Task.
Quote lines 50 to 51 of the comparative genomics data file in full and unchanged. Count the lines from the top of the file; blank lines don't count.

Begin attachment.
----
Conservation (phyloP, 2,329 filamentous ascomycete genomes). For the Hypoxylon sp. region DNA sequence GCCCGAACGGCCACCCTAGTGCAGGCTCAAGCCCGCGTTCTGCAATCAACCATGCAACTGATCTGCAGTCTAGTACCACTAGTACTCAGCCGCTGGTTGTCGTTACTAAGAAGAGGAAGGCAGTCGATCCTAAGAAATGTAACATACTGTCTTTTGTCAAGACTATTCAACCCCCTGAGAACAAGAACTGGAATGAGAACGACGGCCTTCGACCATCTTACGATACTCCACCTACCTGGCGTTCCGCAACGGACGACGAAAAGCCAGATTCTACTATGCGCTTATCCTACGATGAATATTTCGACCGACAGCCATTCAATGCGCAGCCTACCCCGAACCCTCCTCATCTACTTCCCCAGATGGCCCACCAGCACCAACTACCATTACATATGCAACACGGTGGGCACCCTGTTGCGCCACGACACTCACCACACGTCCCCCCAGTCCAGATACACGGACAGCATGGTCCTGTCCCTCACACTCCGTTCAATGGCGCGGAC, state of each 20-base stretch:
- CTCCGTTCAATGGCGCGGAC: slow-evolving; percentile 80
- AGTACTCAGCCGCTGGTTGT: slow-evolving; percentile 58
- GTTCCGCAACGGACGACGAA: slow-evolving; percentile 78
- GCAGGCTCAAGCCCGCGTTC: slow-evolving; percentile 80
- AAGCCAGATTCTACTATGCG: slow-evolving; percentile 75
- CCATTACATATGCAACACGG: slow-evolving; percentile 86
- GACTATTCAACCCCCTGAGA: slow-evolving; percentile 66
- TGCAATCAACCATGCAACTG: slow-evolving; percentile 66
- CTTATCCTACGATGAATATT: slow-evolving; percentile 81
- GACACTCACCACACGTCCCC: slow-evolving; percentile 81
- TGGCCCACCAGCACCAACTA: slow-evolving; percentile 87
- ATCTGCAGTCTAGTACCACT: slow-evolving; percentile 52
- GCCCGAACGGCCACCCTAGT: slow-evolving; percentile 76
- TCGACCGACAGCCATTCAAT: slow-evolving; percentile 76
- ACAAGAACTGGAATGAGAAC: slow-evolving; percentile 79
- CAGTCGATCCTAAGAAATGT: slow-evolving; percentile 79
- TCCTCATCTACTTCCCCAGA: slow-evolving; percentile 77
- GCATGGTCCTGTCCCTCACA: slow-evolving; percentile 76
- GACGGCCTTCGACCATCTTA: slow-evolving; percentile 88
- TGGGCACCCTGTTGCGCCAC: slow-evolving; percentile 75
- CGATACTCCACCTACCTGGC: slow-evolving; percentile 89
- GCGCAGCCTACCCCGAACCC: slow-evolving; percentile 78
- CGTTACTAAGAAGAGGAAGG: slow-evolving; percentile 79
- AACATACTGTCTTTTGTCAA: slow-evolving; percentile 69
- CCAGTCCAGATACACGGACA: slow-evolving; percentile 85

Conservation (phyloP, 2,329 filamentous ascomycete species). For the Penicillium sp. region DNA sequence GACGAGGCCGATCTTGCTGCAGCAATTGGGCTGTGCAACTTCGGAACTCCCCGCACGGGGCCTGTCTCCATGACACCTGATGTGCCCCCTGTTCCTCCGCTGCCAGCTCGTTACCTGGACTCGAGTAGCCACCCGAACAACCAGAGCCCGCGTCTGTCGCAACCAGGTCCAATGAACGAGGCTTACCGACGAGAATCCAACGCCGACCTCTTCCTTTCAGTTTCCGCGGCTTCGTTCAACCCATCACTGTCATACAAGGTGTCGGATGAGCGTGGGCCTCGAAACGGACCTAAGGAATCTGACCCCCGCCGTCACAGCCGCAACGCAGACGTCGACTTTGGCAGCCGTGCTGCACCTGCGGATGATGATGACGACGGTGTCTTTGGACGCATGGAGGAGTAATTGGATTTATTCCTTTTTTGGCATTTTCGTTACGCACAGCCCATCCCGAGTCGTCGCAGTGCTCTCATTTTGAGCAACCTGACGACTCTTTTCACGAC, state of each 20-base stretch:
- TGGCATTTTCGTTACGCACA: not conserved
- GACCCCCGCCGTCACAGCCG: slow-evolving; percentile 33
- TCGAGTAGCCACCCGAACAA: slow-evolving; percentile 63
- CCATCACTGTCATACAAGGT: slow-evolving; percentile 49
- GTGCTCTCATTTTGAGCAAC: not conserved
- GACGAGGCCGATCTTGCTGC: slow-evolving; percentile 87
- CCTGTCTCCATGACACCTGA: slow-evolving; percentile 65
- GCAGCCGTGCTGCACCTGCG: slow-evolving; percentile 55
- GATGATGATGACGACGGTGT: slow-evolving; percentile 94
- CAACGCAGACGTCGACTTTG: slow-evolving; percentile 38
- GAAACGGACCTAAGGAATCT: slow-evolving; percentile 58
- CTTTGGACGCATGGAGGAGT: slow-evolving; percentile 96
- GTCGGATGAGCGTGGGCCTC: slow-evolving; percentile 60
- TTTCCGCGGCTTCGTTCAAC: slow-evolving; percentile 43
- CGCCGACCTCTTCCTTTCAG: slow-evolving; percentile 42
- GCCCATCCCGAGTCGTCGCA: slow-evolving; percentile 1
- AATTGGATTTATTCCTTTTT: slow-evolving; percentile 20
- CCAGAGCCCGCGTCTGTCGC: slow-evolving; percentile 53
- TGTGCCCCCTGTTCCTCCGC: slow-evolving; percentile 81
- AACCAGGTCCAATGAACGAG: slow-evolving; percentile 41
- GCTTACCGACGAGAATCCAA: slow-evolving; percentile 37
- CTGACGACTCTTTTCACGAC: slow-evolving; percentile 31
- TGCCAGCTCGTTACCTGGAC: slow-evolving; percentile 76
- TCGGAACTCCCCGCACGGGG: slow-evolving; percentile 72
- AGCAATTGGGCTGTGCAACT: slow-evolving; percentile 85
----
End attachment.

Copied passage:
- TGCCAGCTCGTTACCTGGAC: slow-evolving; percentile 76
- TCGGAACTCCCCGCACGGGG: slow-evolving; percentile 72